The gold standard
Exchange Rate Regims,End of 2001
Role of Monetary Fund
Conclusion and Recomendation
What is IMF(International
The IMF is an international organization of 185
member countries. It was established to promote
international monetary cooperation, exchange
stability, and orderly exchange arrangements; to
foster economic growth and high levels of
employment; and to provide temporary financial
assistance to countries to help ease balance of
Why was it created?
• The IMF was conceived in July 1944, when
representatives of 45 governments meeting in
the town of Bretton Woods, New Hampshire,
in the northeastern United States, agreed on a
framework for international economic
The Gold Standard:
Pegging currencies to gold and guaranteeing convertibility is known as the
By 1880, most of the world's major trading nations, including Great Britain,
Germany, Japan, and the United States, had adopted the gold standard.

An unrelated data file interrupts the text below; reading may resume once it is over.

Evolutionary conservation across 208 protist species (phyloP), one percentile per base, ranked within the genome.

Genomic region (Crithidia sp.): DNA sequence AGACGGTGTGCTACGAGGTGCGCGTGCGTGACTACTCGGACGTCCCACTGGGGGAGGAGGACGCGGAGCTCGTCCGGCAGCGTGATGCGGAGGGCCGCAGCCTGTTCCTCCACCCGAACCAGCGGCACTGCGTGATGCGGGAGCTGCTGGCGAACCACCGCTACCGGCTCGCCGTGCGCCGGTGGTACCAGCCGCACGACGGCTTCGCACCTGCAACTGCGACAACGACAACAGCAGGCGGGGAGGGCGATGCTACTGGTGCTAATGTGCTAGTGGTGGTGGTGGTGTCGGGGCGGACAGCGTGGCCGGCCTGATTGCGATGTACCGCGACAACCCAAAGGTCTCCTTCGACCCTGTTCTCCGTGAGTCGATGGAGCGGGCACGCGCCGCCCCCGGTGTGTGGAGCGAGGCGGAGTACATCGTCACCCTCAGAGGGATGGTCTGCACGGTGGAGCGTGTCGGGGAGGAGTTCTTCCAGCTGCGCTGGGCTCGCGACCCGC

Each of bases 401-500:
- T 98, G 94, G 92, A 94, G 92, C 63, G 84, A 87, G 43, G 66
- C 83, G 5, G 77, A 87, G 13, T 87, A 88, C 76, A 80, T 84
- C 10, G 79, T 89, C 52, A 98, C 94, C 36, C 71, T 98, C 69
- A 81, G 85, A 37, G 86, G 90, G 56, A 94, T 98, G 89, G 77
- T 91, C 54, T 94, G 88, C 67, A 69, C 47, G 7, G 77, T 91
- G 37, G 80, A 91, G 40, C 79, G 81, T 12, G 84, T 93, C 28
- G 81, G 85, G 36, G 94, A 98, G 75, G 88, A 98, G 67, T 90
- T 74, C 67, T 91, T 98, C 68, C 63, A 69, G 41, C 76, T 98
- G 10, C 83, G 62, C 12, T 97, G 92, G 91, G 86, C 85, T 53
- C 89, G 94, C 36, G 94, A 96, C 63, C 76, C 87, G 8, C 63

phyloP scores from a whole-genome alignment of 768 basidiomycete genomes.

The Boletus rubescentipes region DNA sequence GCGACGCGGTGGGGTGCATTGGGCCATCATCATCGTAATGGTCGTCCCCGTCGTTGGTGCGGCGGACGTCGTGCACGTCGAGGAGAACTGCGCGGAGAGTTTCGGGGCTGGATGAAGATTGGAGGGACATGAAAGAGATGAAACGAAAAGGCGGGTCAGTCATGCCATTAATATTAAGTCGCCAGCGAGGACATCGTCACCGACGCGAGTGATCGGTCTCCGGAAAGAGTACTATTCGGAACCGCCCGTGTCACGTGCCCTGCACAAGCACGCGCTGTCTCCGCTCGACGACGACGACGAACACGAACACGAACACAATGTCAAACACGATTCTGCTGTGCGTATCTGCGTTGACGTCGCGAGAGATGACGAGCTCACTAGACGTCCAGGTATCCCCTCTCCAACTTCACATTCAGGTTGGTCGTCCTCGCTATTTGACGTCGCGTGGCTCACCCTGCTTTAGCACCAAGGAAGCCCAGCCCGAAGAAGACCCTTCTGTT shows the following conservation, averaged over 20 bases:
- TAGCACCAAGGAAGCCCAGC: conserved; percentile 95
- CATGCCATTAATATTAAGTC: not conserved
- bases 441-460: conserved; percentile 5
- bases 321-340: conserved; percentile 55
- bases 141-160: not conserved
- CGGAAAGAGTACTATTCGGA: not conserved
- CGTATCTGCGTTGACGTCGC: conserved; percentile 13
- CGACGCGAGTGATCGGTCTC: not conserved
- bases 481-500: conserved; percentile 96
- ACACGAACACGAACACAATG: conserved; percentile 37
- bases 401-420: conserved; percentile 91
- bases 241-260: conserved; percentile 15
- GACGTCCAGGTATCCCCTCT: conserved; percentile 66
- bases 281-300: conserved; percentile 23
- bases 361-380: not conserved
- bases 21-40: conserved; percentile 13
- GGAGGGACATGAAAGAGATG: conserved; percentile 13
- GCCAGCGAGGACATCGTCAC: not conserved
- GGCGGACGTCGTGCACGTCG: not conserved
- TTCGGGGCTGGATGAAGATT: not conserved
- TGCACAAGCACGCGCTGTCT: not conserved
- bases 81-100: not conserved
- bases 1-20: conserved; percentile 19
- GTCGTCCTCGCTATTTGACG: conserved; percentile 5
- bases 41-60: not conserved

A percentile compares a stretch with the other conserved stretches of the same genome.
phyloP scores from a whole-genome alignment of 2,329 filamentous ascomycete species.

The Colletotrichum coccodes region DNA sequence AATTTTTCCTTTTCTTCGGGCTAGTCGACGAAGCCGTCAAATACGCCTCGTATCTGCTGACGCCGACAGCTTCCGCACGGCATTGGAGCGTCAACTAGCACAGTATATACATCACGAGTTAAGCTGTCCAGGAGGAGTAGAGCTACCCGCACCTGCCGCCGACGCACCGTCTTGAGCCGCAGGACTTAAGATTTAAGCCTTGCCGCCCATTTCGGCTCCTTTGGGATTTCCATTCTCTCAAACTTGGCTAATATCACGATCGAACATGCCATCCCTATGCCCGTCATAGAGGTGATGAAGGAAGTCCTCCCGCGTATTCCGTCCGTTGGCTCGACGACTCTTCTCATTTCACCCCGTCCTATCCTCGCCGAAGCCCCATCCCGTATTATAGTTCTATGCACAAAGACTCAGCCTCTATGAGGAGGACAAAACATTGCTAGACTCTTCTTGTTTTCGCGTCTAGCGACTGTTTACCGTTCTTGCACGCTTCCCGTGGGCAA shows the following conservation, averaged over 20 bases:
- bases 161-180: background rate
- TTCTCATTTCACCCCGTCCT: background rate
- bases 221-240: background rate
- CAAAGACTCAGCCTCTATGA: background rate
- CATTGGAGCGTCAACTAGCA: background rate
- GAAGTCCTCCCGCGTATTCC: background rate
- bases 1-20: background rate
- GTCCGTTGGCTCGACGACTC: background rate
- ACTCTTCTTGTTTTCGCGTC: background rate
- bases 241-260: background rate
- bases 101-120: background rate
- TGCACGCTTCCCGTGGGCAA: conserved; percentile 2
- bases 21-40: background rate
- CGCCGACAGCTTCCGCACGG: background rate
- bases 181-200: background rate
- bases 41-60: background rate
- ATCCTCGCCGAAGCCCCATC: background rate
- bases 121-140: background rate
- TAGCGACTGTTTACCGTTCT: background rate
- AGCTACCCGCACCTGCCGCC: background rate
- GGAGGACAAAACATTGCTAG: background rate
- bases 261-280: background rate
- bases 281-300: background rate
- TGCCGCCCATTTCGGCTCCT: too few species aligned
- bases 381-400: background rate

For example, under the gold standard, $1=23.22grains of “fine” (pure) gold.
Thus, one could, in theory, demand that the U.S. government convert that one
dollar into 23.22 grains of gold. The amount of a currency needed to purchase
one ounce of gold was referred to as the gold par value. From the gold par
values of pounds and dollars, we can calculate what the exchange rate was for
converting pounds into dollars; it was £.60 = $1 (current exchange rate)
The great strength claimed for the gold standard was that it contained a
powerful mechanism for achieving balance-of-trade equilibrium by all countries.
Exchange Rate Regims
IMF Members Exchange Rate Policies,2002
IMF Main Responsibilities
Details of how IMF works
Bangladesh and IMF
The Future of IMF
Established at a United Nations
conference in Bretton Woods,
New Hampshire, in July 1944.
Initially composed of 45
governments with the intention
of building an economic
cooperation that would help
avoid economic disasters such
as, the Great Depression of the
1930s. and long term direction
IMF Main Responsibilities
Promoting international monetary cooperation
Facilitating the expansion and balanced growth of
Promoting exchange stability
Assisting in the establishment of a multilateral
system of payments
Making its resources available (under adequate
safeguards) to members experiencing balance of
How does the IMF achieve